In 1999, a group of young women of color worked with Groundswell to create a mural speaking out against domestic violence. The mural, “Peace is Not a Dream in Storage,” was a bold message of peace that dared to depict women taking action against the reality of violence they face. Despite the importance of the topic, some neighborhood residents protested the mural because they claimed that domestic violence didn’t happen in their community. Racism also motivated the local residents’ criticism, as they were concerned that the mural’s depictions of people of color would lower property values.
Despite protests to save “Peace is Not a Dream in Storage,” the wall owner bowed to the critics and whitewashed the mural—literally with paint, and figuratively by suppressing the perspectives of the young women of color.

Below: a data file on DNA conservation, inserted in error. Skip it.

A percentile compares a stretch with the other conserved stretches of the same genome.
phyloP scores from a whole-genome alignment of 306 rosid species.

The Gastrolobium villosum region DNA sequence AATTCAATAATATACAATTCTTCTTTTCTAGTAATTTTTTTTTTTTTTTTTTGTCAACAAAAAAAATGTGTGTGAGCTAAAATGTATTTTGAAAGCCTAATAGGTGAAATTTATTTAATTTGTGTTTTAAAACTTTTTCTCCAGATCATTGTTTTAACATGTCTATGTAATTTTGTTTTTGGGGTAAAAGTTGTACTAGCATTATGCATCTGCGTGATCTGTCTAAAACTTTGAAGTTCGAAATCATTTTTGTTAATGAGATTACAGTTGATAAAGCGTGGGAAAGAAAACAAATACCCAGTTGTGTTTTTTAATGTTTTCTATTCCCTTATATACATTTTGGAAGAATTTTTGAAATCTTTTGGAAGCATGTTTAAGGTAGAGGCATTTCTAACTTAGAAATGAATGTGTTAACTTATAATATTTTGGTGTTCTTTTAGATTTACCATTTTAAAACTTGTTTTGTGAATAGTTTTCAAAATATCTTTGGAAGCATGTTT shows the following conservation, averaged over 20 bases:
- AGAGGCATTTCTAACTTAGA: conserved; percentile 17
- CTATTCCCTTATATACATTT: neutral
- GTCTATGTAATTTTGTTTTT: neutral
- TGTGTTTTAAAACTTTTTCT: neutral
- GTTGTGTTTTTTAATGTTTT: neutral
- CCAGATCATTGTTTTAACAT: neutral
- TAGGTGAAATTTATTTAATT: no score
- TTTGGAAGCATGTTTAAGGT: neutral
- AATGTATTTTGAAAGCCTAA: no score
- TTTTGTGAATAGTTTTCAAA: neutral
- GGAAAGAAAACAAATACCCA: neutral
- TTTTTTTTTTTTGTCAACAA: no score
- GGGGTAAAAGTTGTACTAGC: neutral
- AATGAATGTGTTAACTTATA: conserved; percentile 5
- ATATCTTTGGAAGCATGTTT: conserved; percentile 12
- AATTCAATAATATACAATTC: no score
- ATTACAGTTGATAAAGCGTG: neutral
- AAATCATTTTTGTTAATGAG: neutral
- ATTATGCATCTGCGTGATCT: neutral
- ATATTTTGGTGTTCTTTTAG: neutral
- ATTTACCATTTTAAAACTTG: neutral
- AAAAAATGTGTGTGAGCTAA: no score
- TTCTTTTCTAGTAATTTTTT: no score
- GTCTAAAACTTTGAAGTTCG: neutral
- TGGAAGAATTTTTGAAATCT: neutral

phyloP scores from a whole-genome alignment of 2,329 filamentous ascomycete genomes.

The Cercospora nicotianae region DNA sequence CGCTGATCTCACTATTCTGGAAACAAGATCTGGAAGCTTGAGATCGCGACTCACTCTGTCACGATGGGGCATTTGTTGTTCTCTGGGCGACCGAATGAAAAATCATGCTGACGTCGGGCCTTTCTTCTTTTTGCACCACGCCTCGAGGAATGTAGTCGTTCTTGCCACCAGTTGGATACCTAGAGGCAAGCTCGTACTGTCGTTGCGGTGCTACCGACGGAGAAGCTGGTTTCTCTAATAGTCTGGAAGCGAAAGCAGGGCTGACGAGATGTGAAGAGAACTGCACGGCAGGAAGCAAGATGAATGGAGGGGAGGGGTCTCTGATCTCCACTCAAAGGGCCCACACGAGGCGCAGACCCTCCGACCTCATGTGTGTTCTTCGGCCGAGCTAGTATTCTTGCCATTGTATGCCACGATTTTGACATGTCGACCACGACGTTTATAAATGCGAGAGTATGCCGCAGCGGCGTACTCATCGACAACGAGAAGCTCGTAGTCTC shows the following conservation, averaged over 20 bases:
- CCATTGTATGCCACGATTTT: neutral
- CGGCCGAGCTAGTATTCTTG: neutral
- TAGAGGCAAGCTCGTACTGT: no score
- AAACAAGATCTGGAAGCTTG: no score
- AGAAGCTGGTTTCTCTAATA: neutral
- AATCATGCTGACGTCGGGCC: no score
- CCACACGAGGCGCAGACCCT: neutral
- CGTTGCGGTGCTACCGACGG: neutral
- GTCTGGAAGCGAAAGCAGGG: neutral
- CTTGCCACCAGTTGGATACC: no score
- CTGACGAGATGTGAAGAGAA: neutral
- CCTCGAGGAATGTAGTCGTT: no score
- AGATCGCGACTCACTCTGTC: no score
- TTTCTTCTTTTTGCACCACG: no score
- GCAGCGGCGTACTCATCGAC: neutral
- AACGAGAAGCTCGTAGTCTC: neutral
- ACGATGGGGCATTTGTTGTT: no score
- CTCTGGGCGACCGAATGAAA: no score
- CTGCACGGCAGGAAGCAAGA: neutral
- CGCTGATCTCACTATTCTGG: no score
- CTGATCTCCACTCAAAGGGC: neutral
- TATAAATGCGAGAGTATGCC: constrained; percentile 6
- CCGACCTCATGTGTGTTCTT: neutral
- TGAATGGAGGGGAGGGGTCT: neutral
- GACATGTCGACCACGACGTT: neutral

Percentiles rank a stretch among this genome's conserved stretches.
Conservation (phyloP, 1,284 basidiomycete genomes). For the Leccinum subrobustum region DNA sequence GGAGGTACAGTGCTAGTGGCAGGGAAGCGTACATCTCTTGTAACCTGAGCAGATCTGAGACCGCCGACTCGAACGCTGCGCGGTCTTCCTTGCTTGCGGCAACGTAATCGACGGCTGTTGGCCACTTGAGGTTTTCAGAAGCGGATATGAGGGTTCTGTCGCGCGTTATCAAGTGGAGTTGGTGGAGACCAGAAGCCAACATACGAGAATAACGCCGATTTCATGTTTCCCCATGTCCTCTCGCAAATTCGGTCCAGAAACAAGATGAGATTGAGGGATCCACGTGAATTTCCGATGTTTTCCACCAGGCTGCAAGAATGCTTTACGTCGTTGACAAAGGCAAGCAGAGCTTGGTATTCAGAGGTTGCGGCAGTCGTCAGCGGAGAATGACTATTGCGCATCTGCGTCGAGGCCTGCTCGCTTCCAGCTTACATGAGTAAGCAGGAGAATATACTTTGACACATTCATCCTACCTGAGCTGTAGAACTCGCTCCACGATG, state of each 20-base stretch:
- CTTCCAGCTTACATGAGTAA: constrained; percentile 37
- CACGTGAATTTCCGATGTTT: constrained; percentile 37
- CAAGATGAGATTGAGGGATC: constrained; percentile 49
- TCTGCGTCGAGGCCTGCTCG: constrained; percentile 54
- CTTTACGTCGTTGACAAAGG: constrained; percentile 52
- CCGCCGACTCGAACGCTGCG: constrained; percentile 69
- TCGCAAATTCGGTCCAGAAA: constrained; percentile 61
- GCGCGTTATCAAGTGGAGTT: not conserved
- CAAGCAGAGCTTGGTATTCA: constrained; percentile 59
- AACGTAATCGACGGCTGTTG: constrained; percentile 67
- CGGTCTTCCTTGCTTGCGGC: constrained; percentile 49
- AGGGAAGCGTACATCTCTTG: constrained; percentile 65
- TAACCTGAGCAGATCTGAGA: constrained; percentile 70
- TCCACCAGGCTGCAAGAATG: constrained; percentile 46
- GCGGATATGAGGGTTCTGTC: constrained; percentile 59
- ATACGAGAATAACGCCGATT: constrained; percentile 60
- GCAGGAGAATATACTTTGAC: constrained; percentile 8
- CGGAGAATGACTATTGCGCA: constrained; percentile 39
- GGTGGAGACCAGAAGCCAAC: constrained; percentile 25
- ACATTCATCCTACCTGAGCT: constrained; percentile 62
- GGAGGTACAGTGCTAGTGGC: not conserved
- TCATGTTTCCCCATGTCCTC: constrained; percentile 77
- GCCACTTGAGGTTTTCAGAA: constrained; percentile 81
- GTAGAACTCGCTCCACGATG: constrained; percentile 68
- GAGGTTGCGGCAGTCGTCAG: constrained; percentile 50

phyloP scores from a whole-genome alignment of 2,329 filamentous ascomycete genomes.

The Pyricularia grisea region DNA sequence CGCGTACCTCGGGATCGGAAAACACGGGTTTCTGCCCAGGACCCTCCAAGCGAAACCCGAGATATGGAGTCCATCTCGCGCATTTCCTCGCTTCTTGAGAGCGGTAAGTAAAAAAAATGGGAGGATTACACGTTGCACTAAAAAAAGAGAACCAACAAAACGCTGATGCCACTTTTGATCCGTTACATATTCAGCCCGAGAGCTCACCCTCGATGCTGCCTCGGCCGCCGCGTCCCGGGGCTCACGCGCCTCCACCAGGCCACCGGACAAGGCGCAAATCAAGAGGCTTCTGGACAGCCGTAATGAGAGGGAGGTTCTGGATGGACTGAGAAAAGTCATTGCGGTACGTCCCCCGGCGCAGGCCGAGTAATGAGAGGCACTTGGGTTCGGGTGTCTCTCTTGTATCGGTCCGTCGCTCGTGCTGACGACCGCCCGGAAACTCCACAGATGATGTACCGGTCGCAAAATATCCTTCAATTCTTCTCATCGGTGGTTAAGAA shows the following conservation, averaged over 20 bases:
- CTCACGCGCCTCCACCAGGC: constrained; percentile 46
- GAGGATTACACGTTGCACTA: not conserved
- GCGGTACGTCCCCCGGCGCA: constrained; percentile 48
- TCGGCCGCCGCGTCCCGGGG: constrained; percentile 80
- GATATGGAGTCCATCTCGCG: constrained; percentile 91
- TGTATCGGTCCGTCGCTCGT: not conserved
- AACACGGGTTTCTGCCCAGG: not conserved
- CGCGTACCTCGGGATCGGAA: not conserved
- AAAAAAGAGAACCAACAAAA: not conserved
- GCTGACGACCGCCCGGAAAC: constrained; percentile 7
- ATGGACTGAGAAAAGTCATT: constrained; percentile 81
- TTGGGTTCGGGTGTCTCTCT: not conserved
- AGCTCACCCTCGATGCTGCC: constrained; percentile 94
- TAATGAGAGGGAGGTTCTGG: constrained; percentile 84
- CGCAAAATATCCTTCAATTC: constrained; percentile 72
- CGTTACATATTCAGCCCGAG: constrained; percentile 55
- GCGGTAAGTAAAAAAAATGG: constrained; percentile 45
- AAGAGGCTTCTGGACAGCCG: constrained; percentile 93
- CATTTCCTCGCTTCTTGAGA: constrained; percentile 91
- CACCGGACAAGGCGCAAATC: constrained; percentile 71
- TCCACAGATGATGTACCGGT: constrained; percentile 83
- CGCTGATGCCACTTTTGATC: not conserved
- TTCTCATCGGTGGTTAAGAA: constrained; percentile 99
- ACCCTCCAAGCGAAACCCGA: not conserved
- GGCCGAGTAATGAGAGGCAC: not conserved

Galvanized by the mural’s destruction, Groundswell created Voices Her’d, a program that gives young women a platform to tell their stories with heart and without censorship.
Working with girls my age was a remarkable experience. It helped me understand and support feminism on a whole new level.— Farangiz Yusupova, Youth Artist
Since its start, Voices Her’d has served young women who have demonstrated exemplary commitment to using art as a tool for social justice. During the school year, participants examine issues facing women and girls of color and choose a topic for a large-scale summer mural project to be completed as part of our flagship program, the Summer Leadership Institute.
Murals in this Series
This summer, a team of young women artists illuminated and celebrated the power of women of color...
Brought to national attention with groups such as HollaBack! and Stop Street Harassment, street h...
As part of the STARS Citywide Girls Initiative, an initiative funded through the New York City Co...